British Australian academic’s every movement monitored in Iranian prison

British Australian academic’s every movement monitored in Iranian prison
A British Australian academic, who is being held in an isolated Iranian prison, is being closely monitored everywhere she goes. (File/AP)
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Updated 03 September 2020

British Australian academic’s every movement monitored in Iranian prison

British Australian academic’s every movement monitored in Iranian prison
  • Conditions in the jail are dire, and it has a “sewer system that overflows into the wards’ courtyards,” a report said
  • In letters that have been smuggled out of prison, Moore-Gilbert said she feels “abandoned and forgotten”

LONDON: A British Australian academic, who is being held in an isolated Iranian prison, is being closely monitored everywhere she goes.
Two prisoners accompany Kylie Moore-Gilbert wherever she goes and report to authorities if any other inmates speak to her, the Guardian reported on Wednesday.
Although the academic has enough money to buy food and water in Qarchak women’s prison, where rations have been cut to a quarter of pre-pandemic levels, Moore-Gilbert’s contact with the outside world is banned, the British newspaper reported.
“The reason we have trouble getting information from Kylie is that the authorities have mandated two prisoners to follow her everywhere, to report if any prisoners talk to her,” Executive Director of the Abdorrahman Boroumand Center (ABC) for Human Rights in Iran Roya Boroumand told the Guardian.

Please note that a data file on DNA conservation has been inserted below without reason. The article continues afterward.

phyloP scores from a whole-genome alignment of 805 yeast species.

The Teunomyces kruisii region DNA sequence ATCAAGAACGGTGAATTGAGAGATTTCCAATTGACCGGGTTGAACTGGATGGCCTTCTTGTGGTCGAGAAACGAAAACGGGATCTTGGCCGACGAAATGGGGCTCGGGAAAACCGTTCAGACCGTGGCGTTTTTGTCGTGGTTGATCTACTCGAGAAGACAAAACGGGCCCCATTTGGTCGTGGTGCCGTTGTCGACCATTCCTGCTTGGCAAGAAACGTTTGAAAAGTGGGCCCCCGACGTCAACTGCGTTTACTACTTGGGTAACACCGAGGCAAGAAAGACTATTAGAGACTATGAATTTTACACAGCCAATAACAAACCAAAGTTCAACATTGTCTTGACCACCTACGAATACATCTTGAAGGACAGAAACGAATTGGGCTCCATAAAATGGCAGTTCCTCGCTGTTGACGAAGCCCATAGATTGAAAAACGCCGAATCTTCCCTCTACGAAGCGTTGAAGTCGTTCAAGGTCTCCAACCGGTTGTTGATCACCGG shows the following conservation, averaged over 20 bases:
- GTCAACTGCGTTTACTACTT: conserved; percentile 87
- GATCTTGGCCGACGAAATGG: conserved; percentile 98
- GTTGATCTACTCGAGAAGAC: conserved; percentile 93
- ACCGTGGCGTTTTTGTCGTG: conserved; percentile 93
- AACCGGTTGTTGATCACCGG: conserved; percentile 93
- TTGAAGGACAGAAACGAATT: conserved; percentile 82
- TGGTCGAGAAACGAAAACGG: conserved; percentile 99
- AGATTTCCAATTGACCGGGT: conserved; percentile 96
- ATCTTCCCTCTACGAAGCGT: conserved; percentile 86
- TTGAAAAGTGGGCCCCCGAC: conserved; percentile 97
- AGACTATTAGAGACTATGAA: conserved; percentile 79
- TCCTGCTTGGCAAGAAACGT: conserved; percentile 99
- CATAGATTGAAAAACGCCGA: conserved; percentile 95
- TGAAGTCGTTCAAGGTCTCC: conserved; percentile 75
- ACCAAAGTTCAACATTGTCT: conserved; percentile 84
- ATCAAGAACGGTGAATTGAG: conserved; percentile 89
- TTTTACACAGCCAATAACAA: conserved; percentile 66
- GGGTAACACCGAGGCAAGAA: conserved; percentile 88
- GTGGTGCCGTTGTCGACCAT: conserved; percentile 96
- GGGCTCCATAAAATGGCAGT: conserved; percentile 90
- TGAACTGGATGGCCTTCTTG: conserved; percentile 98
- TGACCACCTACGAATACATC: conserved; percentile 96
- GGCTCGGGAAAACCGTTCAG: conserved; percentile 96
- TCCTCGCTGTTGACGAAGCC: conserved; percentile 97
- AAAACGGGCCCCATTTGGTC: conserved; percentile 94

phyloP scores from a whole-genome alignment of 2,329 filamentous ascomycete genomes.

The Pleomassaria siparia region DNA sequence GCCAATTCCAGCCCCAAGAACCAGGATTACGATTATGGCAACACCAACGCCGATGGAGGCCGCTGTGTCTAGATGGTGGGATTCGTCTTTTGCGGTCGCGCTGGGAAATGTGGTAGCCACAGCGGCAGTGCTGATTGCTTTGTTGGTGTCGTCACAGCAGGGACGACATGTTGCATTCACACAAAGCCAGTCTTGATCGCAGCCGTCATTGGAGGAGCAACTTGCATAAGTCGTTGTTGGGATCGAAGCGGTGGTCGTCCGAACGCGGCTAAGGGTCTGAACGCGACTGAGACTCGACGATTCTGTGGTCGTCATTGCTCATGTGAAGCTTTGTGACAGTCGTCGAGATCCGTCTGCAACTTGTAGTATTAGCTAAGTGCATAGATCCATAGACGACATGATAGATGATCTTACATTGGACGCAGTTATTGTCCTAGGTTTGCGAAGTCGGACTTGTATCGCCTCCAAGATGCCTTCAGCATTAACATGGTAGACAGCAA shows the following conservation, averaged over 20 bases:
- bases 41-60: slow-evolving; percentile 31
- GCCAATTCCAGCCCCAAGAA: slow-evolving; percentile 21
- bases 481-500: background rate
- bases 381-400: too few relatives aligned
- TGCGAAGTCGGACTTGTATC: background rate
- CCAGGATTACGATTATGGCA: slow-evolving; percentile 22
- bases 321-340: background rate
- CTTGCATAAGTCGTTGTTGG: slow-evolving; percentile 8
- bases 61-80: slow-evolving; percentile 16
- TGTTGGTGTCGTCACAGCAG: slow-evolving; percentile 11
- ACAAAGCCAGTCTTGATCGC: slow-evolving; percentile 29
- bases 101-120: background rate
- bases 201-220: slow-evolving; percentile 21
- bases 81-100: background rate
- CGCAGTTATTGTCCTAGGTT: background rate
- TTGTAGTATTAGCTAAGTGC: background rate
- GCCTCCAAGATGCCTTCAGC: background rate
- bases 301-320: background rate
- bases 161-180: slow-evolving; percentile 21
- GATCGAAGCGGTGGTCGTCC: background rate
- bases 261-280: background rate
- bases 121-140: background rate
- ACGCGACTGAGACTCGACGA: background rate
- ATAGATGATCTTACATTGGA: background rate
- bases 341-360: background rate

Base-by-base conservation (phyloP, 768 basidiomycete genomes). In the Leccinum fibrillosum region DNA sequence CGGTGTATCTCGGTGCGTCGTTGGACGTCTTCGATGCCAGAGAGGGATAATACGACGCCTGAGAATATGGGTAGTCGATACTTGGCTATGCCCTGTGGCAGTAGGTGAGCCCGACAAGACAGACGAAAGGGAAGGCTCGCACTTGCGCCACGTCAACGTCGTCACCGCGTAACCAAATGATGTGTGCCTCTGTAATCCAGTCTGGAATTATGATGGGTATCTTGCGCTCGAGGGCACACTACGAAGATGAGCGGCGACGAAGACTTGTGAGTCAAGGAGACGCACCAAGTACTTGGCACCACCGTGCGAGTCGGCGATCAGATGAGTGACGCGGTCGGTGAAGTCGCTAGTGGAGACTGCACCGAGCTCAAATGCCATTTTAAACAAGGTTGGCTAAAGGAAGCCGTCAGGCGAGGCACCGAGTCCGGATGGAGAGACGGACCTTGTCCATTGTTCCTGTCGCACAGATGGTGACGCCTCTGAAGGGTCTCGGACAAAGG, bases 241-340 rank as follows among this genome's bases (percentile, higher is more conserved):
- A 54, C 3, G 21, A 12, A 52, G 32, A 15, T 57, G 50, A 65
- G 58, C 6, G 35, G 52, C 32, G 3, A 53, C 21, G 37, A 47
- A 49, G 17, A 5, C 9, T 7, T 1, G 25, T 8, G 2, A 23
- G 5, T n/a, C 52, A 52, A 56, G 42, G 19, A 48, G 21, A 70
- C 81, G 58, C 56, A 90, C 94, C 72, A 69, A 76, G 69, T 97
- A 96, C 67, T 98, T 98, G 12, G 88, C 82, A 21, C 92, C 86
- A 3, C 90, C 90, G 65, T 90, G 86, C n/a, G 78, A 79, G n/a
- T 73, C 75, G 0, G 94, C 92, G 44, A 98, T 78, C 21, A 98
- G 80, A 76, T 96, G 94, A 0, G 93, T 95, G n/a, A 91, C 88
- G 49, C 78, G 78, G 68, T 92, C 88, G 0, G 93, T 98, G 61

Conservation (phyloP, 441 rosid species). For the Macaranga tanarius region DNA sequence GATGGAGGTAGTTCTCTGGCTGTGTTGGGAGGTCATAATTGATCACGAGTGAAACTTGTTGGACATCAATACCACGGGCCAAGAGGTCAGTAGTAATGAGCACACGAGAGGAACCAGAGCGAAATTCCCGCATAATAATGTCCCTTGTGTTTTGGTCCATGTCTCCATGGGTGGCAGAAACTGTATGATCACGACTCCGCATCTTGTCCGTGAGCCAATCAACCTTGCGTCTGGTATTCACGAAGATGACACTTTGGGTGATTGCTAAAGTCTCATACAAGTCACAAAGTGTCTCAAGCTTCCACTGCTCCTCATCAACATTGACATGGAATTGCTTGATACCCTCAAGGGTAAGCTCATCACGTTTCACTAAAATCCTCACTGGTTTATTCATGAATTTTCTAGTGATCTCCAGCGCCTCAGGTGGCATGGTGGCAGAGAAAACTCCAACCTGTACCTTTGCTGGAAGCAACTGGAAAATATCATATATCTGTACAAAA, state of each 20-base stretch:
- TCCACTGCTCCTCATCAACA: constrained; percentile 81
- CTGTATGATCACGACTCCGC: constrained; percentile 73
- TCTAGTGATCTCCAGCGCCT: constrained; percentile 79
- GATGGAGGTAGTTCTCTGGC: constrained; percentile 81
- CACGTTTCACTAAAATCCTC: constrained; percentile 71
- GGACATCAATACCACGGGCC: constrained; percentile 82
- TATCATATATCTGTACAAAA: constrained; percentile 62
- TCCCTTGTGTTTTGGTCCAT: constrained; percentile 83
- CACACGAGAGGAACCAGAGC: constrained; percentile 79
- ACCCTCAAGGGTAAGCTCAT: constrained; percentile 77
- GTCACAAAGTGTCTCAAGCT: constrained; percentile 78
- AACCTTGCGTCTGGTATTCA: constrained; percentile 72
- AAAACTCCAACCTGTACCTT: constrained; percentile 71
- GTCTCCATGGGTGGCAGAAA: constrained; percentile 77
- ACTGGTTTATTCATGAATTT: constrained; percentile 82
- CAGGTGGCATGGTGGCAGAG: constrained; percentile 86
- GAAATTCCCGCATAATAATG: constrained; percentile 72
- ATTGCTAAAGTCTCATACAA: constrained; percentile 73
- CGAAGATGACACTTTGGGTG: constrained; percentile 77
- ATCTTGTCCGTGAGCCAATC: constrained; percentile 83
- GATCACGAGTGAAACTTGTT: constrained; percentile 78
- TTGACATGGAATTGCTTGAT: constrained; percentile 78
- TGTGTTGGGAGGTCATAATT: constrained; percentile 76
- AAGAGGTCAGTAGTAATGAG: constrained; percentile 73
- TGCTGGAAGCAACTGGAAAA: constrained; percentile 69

The Middle East expert was arrested in September 2018 and sentenced to 10 years in prison in a secret trial on espionage charges.
Australia rejected the charges as baseless, and the country’s ambassador visited her in August.
Australia’s Minister for Foreign Affairs, Marise Payne, said the academic faces an “impossibly difficult” situation and that her case was a top priority for the Australian government.
Moore-Gilbert was recently moved from Tehran’s notorious Evin prison to Qarchak prison, which is overcrowded and regarded as one of the most hostile prisons in Iran.
Conditions in the jail are dire, and it has a “sewer system that overflows into the wards’ courtyards,” a recent report by ABC said.
Prison officials have distributed disinfectants to prisoners only once since the beginning of the pandemic, and no more additional cleaning or personal hygiene products have been provided.
The report also said that masks made inside the prison in unsanitary conditions are distributed free of charge.
At least 30 prisoners have contacted the coronavirus disease (COVID-19) and are being held in a room for critically ill prisoners.
In letters that have been smuggled out of prison, Moore-Gilbert said she feels “abandoned and forgotten.”
She has begged for help and in a rare phone call said that she could not eat anything in Qarchak.
“I feel so very hopeless...I am so depressed,” she said.